Changes to Study Visits and Assessments During COVID-19: Subject Safety Considerations
April 9, 2020
The COVID-19 pandemic has understandably generated a surge of concern among clinical researchers about how best to minimize the risk to study subjects of exposure to COVID-19 while also preserving study integrity and a favorable risk-benefit of study participation for subjects. In general, research principles don’t change because the world is going through a public health crisis, and the principles of Good Clinical Practice, risk-benefit, subject safety, and ethics remain as fundamental priorities of clinical research. However, we can shed some light on specific topics that might be considered during this time, which are also approached in the recent April 2020 update to the FDA Guidance on Conduct of Clinical Trials of Medical Products during the Covid-19 Pandemic.
It is critical during the COVID-19 pandemic that sponsors consider each clinical trial circumstance specifically, including potential unique or increased risks associated with continued study conduct, taking into consideration the nature of the investigational product (IP), the appropriateness and feasibility of continued or changed safety monitoring, supply chain limitations, and the nature of the disease under study. Any changes made to the study plans should be communicated to subjects and study institutional review boards (IRBs) as soon as possible and documented appropriately via protocol amendments and the clinical study report.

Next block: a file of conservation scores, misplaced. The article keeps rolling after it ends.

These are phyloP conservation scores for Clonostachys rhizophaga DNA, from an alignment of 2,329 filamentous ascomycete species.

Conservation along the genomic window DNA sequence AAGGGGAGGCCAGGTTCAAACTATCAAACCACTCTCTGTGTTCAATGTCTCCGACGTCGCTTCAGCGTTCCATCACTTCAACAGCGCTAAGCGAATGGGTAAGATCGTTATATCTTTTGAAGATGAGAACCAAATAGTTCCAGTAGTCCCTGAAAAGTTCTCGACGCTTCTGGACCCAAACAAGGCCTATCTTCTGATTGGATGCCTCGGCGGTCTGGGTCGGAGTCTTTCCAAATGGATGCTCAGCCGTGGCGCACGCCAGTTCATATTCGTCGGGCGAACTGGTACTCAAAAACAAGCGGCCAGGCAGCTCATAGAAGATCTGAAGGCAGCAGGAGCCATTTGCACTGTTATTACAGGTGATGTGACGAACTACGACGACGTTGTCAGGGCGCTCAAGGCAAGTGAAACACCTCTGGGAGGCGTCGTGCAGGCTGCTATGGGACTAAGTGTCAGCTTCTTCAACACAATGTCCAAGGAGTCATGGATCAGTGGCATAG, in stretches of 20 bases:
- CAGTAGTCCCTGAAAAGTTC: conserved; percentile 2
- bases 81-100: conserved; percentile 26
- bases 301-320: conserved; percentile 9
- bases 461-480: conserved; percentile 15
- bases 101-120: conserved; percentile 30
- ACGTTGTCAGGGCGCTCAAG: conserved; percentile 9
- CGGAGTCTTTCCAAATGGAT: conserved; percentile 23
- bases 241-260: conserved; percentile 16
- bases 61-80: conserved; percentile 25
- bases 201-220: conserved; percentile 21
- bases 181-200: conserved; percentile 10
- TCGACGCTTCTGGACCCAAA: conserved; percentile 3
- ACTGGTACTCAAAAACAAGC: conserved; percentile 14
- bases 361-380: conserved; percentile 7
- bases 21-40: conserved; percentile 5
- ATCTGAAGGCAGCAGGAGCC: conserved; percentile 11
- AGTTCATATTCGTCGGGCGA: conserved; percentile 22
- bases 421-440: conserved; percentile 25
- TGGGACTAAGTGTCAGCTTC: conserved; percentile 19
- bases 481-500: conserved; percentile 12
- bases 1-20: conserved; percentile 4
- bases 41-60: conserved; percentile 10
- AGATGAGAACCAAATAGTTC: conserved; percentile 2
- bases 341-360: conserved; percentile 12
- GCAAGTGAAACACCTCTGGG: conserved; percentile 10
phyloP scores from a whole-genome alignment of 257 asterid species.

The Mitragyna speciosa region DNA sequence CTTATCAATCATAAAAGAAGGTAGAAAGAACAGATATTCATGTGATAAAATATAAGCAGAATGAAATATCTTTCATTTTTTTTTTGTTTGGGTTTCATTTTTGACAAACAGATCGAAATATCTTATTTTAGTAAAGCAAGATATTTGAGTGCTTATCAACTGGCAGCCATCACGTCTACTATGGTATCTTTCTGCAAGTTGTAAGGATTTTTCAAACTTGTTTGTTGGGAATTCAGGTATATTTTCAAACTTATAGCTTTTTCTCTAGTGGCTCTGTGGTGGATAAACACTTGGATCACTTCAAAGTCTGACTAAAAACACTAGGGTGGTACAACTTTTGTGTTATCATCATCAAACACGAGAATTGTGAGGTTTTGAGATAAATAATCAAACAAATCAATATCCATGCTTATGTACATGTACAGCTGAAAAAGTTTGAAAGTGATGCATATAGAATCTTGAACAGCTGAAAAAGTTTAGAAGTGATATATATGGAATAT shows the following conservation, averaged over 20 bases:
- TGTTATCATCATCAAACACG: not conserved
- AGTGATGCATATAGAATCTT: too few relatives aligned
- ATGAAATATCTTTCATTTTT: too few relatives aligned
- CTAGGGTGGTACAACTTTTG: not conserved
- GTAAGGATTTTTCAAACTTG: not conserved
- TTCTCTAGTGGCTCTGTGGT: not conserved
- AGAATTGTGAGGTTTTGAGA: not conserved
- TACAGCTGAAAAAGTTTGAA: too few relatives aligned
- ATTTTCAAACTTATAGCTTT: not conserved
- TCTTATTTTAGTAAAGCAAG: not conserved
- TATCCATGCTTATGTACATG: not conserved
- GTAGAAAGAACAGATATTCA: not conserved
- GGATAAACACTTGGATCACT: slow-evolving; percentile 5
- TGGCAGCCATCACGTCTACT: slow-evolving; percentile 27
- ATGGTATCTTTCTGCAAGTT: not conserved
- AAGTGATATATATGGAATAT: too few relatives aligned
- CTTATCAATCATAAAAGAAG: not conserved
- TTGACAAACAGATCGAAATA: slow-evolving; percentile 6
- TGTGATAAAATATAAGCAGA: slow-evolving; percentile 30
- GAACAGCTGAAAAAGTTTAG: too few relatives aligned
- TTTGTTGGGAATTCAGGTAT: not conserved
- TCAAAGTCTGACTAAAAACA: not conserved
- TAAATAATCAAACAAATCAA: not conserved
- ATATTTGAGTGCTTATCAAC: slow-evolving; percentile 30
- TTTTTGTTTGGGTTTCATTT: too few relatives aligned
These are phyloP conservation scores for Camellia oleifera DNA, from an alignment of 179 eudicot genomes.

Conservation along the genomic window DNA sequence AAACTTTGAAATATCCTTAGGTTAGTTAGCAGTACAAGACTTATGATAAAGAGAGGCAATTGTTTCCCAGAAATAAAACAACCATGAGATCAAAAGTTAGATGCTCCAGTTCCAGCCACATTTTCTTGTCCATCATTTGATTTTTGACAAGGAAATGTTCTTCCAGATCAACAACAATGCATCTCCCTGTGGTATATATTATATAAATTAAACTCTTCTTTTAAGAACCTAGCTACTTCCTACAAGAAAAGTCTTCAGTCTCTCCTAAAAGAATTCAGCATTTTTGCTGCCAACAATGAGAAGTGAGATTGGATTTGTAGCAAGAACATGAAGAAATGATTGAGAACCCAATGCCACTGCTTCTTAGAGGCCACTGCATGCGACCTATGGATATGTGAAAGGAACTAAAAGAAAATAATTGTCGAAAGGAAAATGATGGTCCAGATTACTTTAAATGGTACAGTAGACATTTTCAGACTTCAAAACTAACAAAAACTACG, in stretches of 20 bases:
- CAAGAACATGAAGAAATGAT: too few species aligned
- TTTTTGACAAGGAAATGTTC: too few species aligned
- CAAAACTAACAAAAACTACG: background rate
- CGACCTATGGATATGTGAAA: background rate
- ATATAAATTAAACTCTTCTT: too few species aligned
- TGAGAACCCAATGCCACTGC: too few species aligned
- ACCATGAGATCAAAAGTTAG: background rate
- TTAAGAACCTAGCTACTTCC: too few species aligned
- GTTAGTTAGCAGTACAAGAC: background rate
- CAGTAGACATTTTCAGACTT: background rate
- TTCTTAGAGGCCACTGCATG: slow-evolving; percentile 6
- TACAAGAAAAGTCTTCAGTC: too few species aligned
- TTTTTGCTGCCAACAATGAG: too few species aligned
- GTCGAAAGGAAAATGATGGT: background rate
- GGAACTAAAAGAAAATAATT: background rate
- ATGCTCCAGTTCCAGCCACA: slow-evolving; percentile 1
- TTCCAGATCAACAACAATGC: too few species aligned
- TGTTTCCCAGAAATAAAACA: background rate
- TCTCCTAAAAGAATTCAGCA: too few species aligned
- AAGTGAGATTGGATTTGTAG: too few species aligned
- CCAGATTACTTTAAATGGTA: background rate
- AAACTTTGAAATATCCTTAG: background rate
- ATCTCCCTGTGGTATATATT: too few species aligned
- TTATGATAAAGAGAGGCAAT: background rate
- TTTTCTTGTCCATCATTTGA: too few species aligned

Some common questions related to study conduct during the crisis include the following:
• Should ongoing study recruitment be halted? Some of the considerations that should be included in this decision include the ability of site and site staff to remain available throughout the intended duration of the trial; the operational status of study-associated vendors, supply providers, and information technology systems; and the ongoing availability of Data Monitoring Committee members, when applicable. Product specific considerations may be necessary as well, depending on the potential mechanism of action of the product in development, and whether it has a possible risk of increasing COVID-19 infection risk or seriousness to subjects.
• What if enrolled subjects cannot travel to the study site for protocol specified visits? Alternative methods for safety assessments, including phone visits, virtual visits, or alternative locations should be considered when necessary and feasible. We encourage study sites to have open discussions about the potential impact of study visit changes with their IRBs and study sponsors before any changes are implemented. When alternative methods to complete study assessments are inadequate to maintain a favorable study risk-benefit and/or study integrity, the study may need to be modified to achieve this or halted if this is not possible.
• In what ways can we reduce risk of subject infection while maintaining access to IP? Sponsors should consider whether home assessments and delivery of IP is feasible for their studies. The latter may require special shipment considerations if warranted by IP storage and handling requirements. It is important to note that any changes in IP distribution should follow existing regulatory requirements for IP accountability and should be fully documented.